Back in the ’90s, Nissan basically had a turbocharged variant of every car they produced. Times changed, bigger non-turbo engines came in, but now it’s time for the turbocharger to reign supreme once more.

Almost daily I get notified about a news story with a different vehicle manufacturer announcing a new turbocharged model, and it’s all getting a bit too exciting. Throughout the late ’80s and ’90s turbocharged vehicles were commonplace and used to bump power outputs considerably. However, as the technology wasn’t quite there yet, turbocharger lag was replaced by larger-capacity non-turbo engines in a bid for throttle response, fewer maintenance costs, and less heat.

Thankfully, though, turbocharging technology has come a very long way with variable turbochargers, electric compressors to compensate for turbo lag, and twin-scroll turbochargers, which are the most common today. What this means, is vehicle manufacturers are now able to bin the larger and heavier engines, drop down a couple of cylinders, reduce emissions, and produce the same power. Perfect right?

The latest manufacturer to announce a new turbocharged vehicle is Nissan. Now, we all had Sentras, Primeras, and Bluebirds buzzing around in the early 2000s, as they were affordable and easily modified, and the Bluebirds even came out with a turbo. I feel those times are back now, with vehicles such as the Sentra SR.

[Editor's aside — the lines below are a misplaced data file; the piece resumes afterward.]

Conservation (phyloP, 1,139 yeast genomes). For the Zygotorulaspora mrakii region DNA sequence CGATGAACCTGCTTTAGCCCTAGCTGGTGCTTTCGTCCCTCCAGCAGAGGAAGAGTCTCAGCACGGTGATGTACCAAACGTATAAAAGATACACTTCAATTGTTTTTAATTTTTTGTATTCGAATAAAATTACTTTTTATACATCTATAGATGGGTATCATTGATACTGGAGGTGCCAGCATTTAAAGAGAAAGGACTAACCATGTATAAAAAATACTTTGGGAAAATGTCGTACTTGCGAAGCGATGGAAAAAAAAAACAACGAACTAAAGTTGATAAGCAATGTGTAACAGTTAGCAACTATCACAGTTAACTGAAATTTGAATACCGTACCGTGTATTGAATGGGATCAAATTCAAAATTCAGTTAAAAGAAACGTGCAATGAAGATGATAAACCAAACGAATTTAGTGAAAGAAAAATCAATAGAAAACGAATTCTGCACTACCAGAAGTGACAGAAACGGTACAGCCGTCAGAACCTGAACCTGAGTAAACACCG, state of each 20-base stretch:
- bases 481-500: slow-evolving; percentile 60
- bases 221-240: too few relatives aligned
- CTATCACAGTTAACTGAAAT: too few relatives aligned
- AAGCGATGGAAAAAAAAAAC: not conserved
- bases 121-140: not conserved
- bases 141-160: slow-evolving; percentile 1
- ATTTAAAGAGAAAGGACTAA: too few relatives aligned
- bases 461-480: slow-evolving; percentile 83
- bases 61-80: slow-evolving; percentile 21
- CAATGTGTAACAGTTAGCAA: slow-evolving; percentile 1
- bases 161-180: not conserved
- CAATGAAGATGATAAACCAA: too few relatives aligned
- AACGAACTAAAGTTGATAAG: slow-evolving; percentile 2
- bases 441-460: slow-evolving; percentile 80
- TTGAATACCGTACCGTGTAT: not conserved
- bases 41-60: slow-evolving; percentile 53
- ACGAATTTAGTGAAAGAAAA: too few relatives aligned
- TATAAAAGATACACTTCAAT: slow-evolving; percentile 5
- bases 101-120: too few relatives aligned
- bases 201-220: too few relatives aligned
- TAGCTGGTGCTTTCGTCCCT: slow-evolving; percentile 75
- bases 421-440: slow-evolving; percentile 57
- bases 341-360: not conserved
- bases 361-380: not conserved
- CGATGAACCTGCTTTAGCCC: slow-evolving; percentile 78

The Sentra used to pack a 1.8-litre four-cylinder non-turbo engine that was good for a yawn-worthy 97kW and 173Nm of torque, which is less than an SR20DE engine of the ’90s. Now, the Sentra will be packing a smaller engine (like we discussed earlier to aid emissions), but with the use of a single turbocharger and direct injection. Although smaller, the engine now produces 140kW of power and 240Nm of torque — a respectable number for a 1.6-litre with strict emission regulations.

Not only this, but as we’ve seen with other modern turbocharged vehicles, power outputs in factory trim are only a small percentage of what they can be with a reflash of the ECU, an exhaust, intake, and the usual bolt-on upgrades. It seems powerful four-door sedans are back and they’re easier to modify than ever before. 

Not only is the Sentra SR going to be a potent little machine, the engine will be backed by a six-speed manual if you choose, or an Xtronic transmission, which was available on the base model but has been modified to suit the turbo engine. The Sentra SR will feature larger brakes comprising of larger calipers and discs. To handle the extra pace that the mighty new Sentra will be able to pull, Nissan has upgraded the struts/springs front and rear and has tweaked the electronic power steering for winding road driving. 

Who is going to be next? Will Toyota produce a badass turbocharged Sedan like they did in the ’90s? Who knows, but we do know that with Honda wanting to drop a 1.5-litre turbo into the new Civic, the release of their extremely quick Civic Type R, and Lexus dropping turbos into everything, it’s only a matter of time before we have an entirely new range of turbocharged imports to play with — what an exciting time to be an enthusiast!

René Vermeer

Dutch, French, or just a Kiwi, René isn’t quite sure, but he does know he has a passion for Japanese vehicles like no other. A well-seasoned Gran Turismo player dating back to his single-digit days, René has a comprehensive knowledge of a wide range of performance vehicles and has owned more than 30 performance cars here in New Zealand, ranging from Nissans to Hondas. A lover of photography, you’ll find him either peeping under someone’s bonnet to snap a detailed shot, or on the side of the racetrack, perfecting his panning.